Food Waste: How This Impacts Our Environment & What We Can Do

A recent study shows that 30-40% of food Americans purchase goes to waste. This translates to approximately 1.3 billion tons of food lost. The study found the majority of wasted food is a result of consumers discarding their food based on the expiration date.


Why waste is occurring:

Image Credit: Table to Table

People feel as though consumption of expired food is dangerous to their health. Whilst this may seem like an appropriate action, far too often the printed expiration date is not indicative of the safety of the food. To complicate things, companies present expiration dates under many different titles such as sell by, delicious if eaten by, best before, use by, and so on and so forth. More often than not, these dates are merely the time in which the product has passed its peak quality. In other words, it will still be tasty and safe to eat.


Impact on the environment:

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Food is coined as wasted when it is not consumed. Evidently, the wasted food ends up in landfills. As the food sits and decomposed, it lets off methane, a powerful greenhouse gas. These gasses largely impacts global warming and climate change. Apart from the food itself, many materials such as water, energy, and oil are wasted in the production of the uneaten food. In short, resources are being misused, resulting in a multitude of negative consequences on the environment.

Efforts to create a solution:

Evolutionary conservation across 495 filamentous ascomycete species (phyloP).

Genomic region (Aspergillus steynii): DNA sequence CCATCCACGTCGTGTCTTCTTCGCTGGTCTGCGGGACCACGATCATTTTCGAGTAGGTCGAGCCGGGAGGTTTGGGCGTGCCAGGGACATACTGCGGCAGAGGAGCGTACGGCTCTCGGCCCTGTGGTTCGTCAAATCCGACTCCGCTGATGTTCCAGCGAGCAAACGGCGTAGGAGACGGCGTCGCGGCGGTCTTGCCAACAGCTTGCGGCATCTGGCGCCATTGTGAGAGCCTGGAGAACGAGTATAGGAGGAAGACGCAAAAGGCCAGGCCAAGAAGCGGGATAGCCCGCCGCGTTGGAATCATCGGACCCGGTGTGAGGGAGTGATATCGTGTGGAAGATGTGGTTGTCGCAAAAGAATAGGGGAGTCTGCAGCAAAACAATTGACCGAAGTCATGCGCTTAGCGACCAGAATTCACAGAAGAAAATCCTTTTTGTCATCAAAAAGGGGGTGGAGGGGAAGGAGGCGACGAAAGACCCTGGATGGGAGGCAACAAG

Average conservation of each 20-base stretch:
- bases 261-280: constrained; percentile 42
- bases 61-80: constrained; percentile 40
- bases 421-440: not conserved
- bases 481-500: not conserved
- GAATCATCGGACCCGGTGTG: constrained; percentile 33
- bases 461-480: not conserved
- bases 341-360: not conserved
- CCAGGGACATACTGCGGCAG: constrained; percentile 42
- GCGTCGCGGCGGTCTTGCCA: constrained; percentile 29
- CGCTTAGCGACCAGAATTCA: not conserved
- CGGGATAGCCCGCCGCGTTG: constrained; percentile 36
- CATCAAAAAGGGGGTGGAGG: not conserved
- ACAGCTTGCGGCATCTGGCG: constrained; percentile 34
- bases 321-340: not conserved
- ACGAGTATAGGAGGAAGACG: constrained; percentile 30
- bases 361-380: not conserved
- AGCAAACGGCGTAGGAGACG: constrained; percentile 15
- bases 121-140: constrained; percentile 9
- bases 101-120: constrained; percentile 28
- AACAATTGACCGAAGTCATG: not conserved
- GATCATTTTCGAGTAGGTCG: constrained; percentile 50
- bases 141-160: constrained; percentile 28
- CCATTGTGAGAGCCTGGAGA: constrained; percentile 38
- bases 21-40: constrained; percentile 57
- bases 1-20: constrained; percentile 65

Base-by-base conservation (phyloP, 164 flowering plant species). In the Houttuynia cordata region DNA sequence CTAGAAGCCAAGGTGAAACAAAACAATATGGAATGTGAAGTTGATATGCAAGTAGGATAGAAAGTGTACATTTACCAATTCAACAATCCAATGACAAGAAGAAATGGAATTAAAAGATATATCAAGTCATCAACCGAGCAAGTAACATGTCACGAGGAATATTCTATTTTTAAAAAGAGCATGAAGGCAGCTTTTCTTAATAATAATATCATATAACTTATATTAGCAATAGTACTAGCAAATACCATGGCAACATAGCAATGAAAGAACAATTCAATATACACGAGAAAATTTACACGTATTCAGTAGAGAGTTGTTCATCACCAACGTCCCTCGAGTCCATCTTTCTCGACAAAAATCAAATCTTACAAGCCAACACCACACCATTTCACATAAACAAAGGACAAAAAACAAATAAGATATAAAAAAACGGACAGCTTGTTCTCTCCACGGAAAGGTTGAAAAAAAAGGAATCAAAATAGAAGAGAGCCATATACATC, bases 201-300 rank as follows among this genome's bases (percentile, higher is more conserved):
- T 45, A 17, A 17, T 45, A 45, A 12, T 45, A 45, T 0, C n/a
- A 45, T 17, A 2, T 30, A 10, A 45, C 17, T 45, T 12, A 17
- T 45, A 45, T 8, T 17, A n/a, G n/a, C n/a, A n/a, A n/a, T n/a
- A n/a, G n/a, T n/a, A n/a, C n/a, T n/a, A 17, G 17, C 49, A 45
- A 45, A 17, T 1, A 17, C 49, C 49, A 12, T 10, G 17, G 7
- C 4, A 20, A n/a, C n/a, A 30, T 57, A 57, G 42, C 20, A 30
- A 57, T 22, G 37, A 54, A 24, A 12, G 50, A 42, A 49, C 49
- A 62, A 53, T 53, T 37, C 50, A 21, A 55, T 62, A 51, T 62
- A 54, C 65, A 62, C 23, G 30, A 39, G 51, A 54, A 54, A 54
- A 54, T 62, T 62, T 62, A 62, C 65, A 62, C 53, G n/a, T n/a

Image Credit: The Wise Mind

To help simplify things, there is a large push for the adoption of using two terms on food labels; best if used by and use by one for peak quality and one for food safety respectively. This idea is a great way to reduce food waste and maintain health standards. However, much like any large transition, this adoption will take a long time.

What we can do:

Image Credit: Healthy Happy Life

In the meantime, it is the consumer’s responsibility to carefully assess the food, rather than basing its edibility off of the printed date. First and foremost, look at the food. Discoloration, mold, or slime indicate the food gone bad and should be disposed of. If the food still looks good, proceed to the sniff test. Food that has been properly stored should retain the pleasant aroma that originally accompanied the food. Any foul odors are once again indicative that the food is better off in the trash. Lastly, the taste test. The reality is one small bite of spoiled food will not lead to severe illness. Try a bite of the food, if anything tastes funky, then in the trash it goes. Otherwise, there is an extremely small likelihood that the food has truly expired. Therefore, eat away!

Relying on our senses gives us a better sense of the true age of the food.

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